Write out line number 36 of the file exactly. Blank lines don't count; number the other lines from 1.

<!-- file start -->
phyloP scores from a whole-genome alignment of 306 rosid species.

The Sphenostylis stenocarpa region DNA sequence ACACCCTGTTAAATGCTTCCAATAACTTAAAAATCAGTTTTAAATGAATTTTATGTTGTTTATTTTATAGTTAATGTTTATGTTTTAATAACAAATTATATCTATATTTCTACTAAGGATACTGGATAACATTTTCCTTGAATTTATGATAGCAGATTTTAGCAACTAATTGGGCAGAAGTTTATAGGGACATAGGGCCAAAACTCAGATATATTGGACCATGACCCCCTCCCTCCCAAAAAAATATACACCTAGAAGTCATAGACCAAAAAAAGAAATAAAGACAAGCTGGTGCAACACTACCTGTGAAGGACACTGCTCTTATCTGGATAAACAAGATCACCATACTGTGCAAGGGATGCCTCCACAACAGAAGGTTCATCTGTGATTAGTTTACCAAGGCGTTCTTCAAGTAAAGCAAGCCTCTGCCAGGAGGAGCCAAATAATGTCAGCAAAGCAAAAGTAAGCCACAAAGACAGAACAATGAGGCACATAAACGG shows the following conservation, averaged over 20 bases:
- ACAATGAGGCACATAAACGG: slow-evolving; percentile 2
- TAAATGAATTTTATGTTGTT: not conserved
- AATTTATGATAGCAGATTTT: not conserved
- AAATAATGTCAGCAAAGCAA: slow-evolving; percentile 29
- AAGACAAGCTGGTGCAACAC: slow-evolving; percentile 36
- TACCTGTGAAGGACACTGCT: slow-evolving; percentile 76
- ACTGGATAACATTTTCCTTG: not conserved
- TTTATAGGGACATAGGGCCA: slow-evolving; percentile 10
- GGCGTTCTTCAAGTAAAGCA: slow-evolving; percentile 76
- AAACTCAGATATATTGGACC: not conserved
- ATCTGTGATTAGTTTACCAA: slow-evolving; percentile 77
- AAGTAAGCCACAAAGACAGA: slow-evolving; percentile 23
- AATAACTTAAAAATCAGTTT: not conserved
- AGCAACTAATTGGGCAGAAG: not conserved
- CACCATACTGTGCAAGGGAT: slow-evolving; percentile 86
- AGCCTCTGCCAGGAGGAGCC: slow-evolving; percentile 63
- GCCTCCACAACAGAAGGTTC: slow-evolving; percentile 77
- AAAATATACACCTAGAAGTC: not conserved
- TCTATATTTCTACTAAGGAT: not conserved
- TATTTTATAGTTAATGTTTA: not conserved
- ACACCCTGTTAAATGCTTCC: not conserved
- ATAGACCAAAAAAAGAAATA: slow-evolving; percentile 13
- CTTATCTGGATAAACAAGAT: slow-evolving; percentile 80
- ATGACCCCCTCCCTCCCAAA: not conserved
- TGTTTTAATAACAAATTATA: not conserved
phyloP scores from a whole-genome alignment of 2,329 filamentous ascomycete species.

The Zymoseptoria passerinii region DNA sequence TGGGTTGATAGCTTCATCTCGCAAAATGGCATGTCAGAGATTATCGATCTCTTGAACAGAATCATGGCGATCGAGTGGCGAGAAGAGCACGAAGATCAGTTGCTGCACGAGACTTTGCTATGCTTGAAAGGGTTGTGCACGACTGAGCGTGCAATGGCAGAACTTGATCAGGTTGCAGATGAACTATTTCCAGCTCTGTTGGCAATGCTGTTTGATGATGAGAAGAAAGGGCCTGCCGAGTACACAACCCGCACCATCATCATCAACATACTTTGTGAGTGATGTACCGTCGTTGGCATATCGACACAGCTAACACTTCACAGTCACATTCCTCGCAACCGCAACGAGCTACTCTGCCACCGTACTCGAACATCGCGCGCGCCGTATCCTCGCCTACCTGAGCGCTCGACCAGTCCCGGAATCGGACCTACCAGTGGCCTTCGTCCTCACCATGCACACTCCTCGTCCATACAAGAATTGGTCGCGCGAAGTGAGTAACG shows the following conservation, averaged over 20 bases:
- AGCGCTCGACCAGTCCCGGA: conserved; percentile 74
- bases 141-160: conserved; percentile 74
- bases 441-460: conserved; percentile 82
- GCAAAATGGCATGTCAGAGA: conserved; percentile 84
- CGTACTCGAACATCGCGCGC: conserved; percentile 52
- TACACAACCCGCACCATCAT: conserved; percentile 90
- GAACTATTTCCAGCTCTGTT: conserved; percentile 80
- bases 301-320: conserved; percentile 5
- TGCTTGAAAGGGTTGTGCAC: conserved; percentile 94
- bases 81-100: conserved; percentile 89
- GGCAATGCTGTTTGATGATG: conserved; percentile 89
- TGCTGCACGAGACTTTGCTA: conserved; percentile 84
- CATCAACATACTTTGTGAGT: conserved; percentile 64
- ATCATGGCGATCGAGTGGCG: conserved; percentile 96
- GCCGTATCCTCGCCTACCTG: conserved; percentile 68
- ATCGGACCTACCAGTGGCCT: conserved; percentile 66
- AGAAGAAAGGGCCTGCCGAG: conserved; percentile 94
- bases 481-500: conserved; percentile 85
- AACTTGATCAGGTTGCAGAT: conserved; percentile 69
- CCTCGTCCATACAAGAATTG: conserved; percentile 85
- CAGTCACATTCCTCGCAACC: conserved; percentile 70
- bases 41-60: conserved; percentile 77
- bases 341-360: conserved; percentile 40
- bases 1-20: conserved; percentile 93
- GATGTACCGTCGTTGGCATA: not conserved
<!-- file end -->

- GAACTATTTCCAGCTCTGTT: conserved; percentile 80